Exelon Corp. reported Friday a 70 percent drop in quarterly profit because of warmer-than-normal winter weather, lower power prices and costs related to its acquisition of Constellation Energy Group.
The Chicago-based company earned $200 million, or 28 cents per share, for the three months ending March 31, compared with $668 million, or $1.01 per share, a year earlier.
Exelon's earnings include results from Constellation and its regulated utility, Baltimore Gas and Electric Co., from March 12, when the $7.9 billion merger closed, to March 31.
Exelon CEO Christopher M. Crane said in a statement that the "integration activities are progressing extremely well."
Exelon's first-quarter results were hurt by $113 million in costs related to the merger and $227 million associated with the company's financial commitments to Maryland as part of the deal. A one-time $100 rate credit to BGE's residential customers, expected this month, was among dozens of conditions that the companies agreed to provide as part of a settlement with state regulators and Gov. Martin O'Malley.
Exelon also incurred $172 million in costs related to Constellation's settlement with the Federal Energy Regulatory Commission to resolve allegations of market manipulation. The $245 million that Constellation agreed to pay was the largest settlement of its kind.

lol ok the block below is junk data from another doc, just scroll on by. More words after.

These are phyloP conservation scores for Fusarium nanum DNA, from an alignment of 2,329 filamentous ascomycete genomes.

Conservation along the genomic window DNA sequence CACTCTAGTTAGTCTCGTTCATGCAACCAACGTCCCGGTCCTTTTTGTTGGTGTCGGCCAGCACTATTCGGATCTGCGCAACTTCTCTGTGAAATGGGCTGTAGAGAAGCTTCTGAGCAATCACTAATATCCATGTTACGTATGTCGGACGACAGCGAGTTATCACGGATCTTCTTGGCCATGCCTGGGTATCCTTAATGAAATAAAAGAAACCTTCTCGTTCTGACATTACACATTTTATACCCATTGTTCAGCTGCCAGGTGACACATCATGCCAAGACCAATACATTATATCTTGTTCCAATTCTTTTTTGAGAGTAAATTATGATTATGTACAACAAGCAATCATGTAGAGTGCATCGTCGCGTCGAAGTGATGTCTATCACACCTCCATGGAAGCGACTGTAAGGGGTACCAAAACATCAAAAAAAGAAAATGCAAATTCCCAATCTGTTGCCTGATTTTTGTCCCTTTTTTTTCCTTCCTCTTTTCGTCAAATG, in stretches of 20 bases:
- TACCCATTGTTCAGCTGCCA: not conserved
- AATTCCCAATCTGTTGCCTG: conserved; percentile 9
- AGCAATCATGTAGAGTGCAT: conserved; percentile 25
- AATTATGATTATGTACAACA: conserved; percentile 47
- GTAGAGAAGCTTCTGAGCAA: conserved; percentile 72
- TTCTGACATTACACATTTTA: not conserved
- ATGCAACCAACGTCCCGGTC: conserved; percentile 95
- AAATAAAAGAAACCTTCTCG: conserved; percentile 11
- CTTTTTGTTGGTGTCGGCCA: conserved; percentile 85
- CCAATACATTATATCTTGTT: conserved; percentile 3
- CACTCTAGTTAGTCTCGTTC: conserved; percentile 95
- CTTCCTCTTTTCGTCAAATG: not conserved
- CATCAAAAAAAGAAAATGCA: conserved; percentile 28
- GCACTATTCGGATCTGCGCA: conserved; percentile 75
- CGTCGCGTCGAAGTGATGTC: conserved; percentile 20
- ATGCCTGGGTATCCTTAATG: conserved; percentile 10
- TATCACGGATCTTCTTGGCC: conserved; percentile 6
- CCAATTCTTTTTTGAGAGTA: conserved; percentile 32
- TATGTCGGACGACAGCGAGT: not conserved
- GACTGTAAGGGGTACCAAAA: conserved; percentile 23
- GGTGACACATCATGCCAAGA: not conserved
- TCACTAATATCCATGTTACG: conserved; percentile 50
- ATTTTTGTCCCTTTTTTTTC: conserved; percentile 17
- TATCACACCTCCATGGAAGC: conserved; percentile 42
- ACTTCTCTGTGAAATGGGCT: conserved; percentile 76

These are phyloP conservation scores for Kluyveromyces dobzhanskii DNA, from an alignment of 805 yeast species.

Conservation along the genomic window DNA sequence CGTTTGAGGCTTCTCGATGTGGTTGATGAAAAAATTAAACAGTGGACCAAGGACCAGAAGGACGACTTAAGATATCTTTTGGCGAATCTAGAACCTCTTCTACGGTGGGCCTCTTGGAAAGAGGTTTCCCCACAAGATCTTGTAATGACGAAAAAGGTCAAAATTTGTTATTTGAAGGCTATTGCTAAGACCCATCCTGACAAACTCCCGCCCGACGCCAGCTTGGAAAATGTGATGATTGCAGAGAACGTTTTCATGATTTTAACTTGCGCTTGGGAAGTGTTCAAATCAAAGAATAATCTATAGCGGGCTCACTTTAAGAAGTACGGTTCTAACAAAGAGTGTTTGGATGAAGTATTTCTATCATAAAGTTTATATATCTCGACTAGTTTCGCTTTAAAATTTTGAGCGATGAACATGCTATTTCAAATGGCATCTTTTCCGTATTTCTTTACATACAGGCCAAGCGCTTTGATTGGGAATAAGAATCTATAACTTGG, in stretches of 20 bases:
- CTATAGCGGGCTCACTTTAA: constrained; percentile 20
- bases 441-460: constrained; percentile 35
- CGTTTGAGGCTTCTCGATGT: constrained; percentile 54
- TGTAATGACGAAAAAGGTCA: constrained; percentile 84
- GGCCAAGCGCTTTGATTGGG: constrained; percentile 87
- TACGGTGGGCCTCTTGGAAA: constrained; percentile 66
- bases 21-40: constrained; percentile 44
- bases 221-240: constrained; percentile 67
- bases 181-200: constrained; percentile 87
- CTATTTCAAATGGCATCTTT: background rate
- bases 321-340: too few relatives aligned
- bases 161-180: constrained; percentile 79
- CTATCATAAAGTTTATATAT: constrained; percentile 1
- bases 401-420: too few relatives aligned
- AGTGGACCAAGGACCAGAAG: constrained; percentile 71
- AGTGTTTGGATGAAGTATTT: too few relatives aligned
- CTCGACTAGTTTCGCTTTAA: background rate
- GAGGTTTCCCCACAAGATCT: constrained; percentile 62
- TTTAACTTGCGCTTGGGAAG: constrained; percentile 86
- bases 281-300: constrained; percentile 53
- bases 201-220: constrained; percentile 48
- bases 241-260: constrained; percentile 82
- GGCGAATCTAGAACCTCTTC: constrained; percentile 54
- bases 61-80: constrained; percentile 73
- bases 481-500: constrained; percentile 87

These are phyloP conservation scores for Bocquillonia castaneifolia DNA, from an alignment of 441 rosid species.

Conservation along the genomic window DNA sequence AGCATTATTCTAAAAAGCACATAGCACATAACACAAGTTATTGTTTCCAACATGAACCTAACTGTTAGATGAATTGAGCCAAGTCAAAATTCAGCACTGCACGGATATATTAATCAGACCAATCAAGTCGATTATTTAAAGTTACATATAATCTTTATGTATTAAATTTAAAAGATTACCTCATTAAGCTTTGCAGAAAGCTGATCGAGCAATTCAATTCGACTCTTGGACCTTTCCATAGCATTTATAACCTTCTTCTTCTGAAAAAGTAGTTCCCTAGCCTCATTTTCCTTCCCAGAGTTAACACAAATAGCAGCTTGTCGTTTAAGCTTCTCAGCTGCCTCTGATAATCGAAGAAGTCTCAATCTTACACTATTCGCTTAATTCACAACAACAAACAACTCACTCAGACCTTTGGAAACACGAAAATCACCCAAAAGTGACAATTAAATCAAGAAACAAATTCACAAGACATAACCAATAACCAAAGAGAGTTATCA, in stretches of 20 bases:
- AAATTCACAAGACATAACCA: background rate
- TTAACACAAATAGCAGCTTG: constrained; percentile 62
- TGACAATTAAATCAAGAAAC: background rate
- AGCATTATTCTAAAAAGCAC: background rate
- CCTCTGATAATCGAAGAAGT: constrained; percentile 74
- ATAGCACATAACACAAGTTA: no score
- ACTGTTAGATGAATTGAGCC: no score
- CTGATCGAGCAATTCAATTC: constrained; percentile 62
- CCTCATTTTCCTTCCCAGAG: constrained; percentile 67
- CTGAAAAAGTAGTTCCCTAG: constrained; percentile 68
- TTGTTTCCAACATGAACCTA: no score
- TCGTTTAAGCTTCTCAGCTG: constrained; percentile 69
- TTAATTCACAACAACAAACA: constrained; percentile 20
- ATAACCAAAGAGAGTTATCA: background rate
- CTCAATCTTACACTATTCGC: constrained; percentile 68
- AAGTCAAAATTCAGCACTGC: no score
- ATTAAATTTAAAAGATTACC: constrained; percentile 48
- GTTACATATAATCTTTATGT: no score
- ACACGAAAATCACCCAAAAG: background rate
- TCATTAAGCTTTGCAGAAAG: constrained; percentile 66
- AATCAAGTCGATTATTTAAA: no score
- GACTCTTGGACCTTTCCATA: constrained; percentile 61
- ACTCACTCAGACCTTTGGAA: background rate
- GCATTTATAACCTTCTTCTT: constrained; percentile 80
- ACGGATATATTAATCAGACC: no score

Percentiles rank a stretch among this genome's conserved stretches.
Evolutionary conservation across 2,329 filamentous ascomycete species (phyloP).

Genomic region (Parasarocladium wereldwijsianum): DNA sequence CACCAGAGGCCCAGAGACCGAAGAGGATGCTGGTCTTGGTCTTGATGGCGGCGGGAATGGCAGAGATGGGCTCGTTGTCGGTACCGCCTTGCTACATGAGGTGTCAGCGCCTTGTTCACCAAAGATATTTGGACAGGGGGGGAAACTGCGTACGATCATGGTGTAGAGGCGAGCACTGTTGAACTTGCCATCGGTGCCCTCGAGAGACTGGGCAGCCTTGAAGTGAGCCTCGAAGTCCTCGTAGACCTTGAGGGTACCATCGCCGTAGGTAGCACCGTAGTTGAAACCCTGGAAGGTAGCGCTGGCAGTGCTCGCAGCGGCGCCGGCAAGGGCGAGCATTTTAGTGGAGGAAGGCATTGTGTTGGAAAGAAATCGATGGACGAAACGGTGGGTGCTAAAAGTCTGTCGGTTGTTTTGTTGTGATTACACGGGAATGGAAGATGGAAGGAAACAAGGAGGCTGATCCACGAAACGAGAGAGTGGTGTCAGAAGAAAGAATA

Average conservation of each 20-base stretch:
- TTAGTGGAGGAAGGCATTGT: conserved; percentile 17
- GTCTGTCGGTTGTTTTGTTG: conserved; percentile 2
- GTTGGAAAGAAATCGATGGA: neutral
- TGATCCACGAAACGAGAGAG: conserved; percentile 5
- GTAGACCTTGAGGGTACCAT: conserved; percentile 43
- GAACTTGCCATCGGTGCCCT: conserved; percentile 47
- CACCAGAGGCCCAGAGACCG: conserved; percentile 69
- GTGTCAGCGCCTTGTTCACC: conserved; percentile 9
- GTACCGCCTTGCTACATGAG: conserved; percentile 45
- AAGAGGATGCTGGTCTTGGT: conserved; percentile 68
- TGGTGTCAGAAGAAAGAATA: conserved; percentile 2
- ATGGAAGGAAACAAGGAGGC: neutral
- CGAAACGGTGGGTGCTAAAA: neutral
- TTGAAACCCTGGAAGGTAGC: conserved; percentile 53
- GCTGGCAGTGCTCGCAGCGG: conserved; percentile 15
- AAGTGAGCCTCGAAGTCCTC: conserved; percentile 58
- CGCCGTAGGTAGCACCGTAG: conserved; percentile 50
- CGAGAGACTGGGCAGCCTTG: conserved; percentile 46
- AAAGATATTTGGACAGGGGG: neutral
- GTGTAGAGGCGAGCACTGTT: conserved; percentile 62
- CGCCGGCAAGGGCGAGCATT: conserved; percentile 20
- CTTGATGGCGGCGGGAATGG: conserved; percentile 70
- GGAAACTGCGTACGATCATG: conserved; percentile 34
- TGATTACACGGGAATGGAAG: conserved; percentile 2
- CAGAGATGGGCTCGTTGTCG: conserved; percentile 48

Excluding the acquisition costs and other one-time expenses, Exelon said adjusted net income was $603 million, or 85 cents per share.
"As expected, our lower operating earnings for the first quarter 2012 reflected unfavorable market factors and mild weather," Crane said.
BGE lost $66 million from March 12 to March 31. The loss included after-tax costs of $83 million as part of its commitments to Maryland and $1 million for merger and integration activities.
The merger between Exelon and Constellation created the largest nonutility energy provider in the United States.